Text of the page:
November 13th, 2007


Even the Nights Are Better, by Hambel. White Cortina

Title: Even the Nights Are Better
Author: hambel
Rating: Erm… White Cortina?
Words: Around 500

Spoilers: Final episode. So don’t read if you don’t want to be spoilt.
Summary: … Now that we’re here together…
A/N: Written for the Senses challenge. Not beta'd, so please sing out if you spot any mistakes or anything that doesn't make sense (pun unintentional).
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Sam finds the nights at home are the hardest. He wakes from his dreams in his double bed, to white walls and a stainless steel kitchen, and wonders who scraped off the garish wallpaper while he was asleep. Then he remembers; that was then, and this is now. He doesn’t live that life any more.
He gets through the day on auto-pilot; answering questions on procedure, checking records in the database, attending suspect interviews purely because no other senior officer is available. He’s on light duties until his psychiatric evaluation has been completed.
He stays late some evenings. That’s when the old members of ‘A’ division arrive. Carling brushes by him, knocking his shoulder and sneering, the habitual cigarette clamped between his thumb and forefinger. Chris sits down and taps away at a keyboard, although no words appear on the monitor screen. Annie perches on the corner of Sam’s desk, her leg swinging as she watches him working. None of them speak. He can’t see them, but he knows they’re there, watching him. Waiting for him.
He gets up to stretch his legs and stands by the place that used to be Gene’s door. He lifts his hand and splays his fingers, feeling the coolness of the glass that’s no longer there, before pushing it open and stepping over the threshold. A ghost of a smile forms as he walks up to where Gene’s desk should be, breathing in the scents of instinct, of teamwork and of friendship.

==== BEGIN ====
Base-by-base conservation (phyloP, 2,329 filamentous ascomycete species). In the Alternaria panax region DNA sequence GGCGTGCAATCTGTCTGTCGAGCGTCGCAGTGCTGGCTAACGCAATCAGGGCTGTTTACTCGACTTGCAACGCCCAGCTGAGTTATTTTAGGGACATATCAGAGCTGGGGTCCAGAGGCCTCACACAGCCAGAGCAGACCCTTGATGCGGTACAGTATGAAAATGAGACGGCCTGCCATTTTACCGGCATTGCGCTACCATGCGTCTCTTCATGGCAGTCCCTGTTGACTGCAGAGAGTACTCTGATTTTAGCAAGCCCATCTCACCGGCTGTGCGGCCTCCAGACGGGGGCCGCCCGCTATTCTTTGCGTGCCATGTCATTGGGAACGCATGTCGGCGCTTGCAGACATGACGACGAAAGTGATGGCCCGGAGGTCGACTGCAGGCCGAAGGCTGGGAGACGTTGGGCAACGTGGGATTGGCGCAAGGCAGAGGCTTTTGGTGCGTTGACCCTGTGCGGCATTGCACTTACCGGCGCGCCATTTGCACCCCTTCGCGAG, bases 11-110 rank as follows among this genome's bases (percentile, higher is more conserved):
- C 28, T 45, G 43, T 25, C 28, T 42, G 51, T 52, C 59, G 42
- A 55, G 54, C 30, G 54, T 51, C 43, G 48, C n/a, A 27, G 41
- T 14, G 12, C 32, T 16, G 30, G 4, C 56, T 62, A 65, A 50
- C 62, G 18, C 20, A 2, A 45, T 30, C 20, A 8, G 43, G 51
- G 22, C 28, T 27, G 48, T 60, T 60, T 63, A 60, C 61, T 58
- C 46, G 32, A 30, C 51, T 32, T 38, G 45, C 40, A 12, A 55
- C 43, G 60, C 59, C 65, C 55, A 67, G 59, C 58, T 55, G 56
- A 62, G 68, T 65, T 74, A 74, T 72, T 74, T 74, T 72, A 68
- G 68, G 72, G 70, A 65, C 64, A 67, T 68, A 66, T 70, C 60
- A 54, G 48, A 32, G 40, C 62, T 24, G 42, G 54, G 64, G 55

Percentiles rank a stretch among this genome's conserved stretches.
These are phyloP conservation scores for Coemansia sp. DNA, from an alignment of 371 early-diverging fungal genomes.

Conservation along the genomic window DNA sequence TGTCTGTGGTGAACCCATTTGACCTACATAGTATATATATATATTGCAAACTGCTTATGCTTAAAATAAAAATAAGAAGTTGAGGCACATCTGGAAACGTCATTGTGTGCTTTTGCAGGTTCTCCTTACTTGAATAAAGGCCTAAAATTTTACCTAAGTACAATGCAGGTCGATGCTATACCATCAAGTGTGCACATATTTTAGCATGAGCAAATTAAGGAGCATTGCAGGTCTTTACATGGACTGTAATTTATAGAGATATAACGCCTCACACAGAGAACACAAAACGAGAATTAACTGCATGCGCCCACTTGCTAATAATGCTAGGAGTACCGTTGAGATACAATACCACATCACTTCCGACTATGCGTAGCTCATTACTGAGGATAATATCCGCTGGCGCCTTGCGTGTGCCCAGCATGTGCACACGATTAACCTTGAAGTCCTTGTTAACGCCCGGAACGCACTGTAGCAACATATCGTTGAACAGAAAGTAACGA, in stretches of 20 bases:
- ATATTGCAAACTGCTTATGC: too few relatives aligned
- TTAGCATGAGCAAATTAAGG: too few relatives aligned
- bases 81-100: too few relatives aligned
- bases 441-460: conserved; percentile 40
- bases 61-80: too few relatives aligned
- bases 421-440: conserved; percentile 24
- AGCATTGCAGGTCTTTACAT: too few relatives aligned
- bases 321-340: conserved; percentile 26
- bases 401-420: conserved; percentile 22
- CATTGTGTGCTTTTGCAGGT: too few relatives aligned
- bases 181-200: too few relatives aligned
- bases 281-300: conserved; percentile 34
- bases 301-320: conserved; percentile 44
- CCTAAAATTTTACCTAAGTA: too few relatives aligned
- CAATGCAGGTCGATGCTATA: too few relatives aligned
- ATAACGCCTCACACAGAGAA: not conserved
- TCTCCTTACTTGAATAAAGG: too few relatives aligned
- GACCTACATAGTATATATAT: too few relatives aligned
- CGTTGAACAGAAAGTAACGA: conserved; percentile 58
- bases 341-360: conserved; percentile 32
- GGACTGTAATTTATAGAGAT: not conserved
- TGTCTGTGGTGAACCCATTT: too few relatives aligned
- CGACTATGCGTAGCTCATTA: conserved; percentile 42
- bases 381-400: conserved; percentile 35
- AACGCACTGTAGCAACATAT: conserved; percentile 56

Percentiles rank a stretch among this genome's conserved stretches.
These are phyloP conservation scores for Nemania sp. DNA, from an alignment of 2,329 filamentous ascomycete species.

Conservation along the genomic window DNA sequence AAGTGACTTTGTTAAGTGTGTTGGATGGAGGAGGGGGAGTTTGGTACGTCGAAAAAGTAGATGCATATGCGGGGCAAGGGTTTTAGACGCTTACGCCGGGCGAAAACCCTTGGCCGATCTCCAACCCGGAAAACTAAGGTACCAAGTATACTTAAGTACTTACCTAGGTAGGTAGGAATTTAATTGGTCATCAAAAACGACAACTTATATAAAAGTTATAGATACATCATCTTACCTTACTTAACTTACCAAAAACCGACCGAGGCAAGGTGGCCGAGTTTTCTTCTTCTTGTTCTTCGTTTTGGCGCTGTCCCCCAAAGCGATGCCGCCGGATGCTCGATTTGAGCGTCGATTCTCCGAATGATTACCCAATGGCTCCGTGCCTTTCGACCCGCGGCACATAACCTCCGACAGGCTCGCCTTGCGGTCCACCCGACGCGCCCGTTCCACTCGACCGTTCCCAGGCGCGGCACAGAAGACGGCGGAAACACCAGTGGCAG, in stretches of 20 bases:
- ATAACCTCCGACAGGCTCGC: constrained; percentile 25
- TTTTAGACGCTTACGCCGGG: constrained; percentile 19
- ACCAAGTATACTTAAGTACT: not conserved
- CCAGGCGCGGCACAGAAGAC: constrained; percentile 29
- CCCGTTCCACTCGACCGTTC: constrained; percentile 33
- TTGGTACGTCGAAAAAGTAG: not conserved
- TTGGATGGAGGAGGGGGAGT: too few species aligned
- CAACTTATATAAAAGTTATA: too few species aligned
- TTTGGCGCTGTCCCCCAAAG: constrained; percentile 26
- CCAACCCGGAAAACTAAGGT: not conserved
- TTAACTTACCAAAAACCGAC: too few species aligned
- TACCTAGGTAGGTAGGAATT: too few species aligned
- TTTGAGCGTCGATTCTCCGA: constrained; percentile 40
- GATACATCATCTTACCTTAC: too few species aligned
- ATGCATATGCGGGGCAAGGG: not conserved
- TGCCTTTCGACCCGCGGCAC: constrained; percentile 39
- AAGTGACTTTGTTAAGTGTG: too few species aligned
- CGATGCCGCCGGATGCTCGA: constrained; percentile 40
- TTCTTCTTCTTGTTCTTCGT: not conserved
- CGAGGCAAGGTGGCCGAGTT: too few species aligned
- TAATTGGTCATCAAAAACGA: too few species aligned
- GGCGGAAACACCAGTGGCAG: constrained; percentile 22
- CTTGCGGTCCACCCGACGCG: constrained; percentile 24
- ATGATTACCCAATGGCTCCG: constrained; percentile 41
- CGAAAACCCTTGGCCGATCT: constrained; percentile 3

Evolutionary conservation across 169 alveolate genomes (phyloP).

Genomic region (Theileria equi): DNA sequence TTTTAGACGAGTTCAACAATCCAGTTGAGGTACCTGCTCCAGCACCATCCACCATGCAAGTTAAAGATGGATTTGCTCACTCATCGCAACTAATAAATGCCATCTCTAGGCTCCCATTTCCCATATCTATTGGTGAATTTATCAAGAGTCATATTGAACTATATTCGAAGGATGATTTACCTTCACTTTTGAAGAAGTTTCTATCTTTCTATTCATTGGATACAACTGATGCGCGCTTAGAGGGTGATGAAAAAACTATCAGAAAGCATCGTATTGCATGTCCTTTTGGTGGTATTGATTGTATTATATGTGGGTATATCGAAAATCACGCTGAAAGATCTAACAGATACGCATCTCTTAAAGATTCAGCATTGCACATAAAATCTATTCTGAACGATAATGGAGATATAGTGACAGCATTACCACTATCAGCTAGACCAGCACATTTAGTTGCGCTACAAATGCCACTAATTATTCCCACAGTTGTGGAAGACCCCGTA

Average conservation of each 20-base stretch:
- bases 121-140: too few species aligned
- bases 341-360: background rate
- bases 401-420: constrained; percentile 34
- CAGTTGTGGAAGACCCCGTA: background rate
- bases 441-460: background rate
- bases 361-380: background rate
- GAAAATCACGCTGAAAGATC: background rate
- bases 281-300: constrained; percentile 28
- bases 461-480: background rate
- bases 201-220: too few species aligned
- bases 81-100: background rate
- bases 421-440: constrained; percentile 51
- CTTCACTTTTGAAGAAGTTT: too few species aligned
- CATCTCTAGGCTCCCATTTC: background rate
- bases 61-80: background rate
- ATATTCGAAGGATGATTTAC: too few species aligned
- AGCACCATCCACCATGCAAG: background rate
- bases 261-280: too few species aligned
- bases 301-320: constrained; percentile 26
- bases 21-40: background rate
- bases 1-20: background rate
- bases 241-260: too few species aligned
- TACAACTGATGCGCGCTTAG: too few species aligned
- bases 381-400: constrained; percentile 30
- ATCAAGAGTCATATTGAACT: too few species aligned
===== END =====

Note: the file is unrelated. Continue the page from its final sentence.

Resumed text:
Gene is sat at his desk, large as – well, life, is the way the saying goes. But he’s definitely twice as disturbing. He doesn’t belong here, in 2006. None of them do. But they won’t leave Sam alone. Some nights this is all they do. They watch him, their eyes following him accusingly. Piles of paperwork that have been sorted through will suddenly fall to the floor for no apparent reason. Sam’s pretty sure it’s Carling pushing them, but it could just as well be Gene showing his disdain for the procedural duties in Sam’s world.
Help us, Sam!
Other nights he can feel their displeasure; a coldness directed at him that no amount of turning up the thermostat will alter. It’s no more than he deserves. He left them to die. He knows they did, because he’s seen the newspaper report. He dug it out even before he was officially fit for work. Jackie Queen’s scathing article on the ineptitudes of DCI Hunt and his team, all of whom perished in the train with him, carried no mention of Sam Williams, though. He supposed Morgan had something to do with that.
I don’t wanna be a policeman any more!
Tonight he can feel them stronger than ever. A whiff of cigarette smoke and the bitter tang of disappointment herald their arrival. He can feel them closing in on him, but when he looks round, there’s nobody there.
He’s not sure how to exorcise his ghosts.
He’s not sure he wants to.